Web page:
The experience of creating the problem has some minor mathematics in it, after all the students need to formulate a difficult problem, verify that they are able to shoot the problem on video and then show a working solution to the problem (on paper or handed in separately in digital form). These skills are quite difficult, and are higher order skills in Bloom’s taxonomy.
Here’s an example of one of these word problems on the right.
It’s important to note here that there are some very difficult mathematical concepts embedded in this video. Students will need to be able to understand rate problems, solve for the distance of the falling object using kinematics, and use trigonometry to determine the distance that needs to be traveled, and then go back to rate problems to answer the question.
The whole process from start to finish took about 2 weeks (or 8 classes). One class to brainstorm the idea, one class to decide on the script and come up with the text version of the problem, and a few classes to solve the problem and do some in-class video editing. Yes, this is a lot of time, but in terms of building student self-esteem, working on very important collaboration and planning skills, it is worth it.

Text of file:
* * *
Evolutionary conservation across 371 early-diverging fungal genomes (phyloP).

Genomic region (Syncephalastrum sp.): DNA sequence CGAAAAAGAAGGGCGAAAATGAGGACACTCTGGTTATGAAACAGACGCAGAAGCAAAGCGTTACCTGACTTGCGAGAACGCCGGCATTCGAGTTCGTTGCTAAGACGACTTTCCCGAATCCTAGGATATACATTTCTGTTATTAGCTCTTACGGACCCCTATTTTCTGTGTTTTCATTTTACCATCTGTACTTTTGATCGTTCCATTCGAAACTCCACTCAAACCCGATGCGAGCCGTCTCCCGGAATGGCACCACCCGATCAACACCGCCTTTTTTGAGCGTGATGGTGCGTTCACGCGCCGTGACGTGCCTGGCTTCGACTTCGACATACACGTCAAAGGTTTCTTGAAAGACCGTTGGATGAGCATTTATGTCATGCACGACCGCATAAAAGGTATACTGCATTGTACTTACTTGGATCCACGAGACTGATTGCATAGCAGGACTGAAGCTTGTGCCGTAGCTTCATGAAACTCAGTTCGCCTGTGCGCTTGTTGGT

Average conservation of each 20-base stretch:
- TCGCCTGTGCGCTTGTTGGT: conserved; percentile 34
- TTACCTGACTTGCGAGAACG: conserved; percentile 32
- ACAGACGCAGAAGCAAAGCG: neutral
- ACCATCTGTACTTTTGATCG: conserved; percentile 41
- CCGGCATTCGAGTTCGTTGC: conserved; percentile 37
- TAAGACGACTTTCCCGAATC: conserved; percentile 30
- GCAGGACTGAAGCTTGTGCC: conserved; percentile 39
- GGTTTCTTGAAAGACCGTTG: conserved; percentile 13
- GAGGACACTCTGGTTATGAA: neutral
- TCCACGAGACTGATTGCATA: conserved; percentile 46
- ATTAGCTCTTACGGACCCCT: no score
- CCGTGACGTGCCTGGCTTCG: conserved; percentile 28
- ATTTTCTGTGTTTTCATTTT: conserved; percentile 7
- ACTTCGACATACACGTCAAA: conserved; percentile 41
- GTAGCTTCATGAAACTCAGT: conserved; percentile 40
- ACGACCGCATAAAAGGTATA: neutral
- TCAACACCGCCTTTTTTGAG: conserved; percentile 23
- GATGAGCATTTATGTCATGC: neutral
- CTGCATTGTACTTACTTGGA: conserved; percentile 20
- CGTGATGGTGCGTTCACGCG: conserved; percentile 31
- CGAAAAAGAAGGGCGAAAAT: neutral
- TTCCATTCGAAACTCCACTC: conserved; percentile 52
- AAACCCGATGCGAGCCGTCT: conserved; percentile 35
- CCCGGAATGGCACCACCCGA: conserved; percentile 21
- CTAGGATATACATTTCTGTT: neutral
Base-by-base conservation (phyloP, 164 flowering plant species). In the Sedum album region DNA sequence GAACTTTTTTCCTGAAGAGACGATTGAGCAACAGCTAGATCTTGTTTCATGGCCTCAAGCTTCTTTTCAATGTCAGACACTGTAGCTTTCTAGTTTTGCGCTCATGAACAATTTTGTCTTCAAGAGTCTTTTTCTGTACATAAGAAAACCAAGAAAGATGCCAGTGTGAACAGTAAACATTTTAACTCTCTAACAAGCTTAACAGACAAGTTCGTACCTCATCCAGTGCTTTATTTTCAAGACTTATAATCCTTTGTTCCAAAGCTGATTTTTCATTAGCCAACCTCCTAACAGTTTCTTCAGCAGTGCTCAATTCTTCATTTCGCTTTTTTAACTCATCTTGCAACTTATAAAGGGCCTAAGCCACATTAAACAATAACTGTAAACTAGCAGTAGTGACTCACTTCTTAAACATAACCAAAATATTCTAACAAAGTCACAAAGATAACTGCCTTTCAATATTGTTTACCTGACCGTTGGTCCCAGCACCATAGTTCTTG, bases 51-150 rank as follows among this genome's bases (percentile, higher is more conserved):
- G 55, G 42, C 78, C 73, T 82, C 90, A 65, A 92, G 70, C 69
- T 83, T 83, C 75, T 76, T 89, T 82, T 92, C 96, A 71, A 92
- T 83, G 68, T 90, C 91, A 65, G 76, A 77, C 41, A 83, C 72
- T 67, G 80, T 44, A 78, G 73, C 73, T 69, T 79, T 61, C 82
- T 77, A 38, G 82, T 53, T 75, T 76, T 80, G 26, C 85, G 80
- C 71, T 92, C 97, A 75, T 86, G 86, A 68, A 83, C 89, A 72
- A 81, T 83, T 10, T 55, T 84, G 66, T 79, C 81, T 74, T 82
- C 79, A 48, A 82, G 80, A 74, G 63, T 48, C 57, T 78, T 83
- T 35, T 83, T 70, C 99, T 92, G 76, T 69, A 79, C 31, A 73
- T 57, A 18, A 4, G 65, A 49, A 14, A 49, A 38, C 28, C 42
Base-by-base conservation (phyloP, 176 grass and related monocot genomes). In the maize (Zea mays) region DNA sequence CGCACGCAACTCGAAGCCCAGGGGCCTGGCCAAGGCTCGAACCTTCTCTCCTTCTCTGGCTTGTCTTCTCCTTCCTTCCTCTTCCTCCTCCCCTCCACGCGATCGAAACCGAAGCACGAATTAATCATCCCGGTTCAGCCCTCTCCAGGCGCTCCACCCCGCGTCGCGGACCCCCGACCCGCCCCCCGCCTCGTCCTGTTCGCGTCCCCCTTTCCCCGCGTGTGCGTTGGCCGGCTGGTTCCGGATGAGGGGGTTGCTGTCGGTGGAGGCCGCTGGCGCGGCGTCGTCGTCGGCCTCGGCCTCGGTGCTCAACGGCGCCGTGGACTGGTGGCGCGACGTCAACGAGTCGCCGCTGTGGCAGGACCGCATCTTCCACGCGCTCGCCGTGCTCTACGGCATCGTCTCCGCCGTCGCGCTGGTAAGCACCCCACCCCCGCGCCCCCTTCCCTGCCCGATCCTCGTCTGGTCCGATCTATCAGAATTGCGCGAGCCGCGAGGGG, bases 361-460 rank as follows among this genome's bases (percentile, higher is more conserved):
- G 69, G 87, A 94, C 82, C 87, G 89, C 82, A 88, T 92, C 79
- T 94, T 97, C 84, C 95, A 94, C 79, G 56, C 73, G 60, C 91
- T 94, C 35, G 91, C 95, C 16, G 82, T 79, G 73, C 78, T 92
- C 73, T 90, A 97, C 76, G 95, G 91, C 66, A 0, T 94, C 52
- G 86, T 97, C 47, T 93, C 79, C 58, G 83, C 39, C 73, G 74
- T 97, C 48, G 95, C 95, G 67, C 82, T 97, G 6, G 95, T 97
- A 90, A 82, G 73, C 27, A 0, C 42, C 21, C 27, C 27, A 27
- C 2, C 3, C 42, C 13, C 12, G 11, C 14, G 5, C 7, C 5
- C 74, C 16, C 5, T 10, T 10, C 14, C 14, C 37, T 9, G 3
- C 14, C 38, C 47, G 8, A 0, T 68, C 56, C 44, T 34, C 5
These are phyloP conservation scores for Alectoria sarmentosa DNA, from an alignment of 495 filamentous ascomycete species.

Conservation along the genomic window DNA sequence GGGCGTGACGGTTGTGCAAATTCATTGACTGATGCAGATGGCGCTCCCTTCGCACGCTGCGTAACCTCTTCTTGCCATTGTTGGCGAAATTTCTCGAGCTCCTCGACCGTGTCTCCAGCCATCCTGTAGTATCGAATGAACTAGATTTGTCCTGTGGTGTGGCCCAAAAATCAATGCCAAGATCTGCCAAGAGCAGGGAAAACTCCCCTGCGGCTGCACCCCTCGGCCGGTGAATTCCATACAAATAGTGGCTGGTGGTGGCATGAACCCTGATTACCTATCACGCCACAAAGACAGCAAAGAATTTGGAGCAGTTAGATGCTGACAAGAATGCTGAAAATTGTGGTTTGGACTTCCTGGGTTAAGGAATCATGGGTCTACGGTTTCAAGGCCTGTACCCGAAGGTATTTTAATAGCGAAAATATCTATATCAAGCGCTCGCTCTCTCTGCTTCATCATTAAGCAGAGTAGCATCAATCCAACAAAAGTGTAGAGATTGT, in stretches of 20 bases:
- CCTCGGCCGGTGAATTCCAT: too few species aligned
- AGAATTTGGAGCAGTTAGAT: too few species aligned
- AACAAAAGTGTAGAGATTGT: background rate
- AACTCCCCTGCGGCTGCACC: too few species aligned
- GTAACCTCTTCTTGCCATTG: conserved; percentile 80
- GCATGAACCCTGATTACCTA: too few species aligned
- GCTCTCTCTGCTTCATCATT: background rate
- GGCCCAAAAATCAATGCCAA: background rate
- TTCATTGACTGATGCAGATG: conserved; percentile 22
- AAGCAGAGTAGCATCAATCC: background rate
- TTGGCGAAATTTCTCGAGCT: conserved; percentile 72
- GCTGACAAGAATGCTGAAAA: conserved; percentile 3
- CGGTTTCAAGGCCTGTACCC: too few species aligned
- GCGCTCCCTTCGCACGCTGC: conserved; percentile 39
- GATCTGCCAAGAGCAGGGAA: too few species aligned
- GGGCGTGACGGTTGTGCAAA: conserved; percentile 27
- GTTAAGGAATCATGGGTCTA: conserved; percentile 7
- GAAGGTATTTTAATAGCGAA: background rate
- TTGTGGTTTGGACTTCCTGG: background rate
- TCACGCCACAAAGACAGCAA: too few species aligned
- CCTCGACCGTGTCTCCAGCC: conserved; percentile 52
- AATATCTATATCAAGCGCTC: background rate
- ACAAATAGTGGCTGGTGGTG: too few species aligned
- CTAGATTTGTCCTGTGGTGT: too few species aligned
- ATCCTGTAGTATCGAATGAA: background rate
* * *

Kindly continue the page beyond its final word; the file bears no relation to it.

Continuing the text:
There’s no way that is actually enough time to produce such a high quality (for a student group) video, so I know for sure that lots of time was spent on this video outside of class, probably many hours of time.
So this process also inspires the students and gets them excited about your material. They will work much harder when they are excited about coming to class.
The video editing process itself was fairly straight forward. Most groups shot the clips with standard digital cameras, and then recorded the audio tracks after their video was done on their computers using Audacity. One group used iMovie for their editing and production, and the other 3 groups used Windows Movie Maker which was totally sufficient for their needs. If you want a no-install option, you can look at using Pixorial.com which I’ve tested out myself and works fairly well. It only really lacks two important features, the ability to edit the audio track separate from the video, and the ability to modify the video itself (instead of just moving it around), such as slow-motion, etc…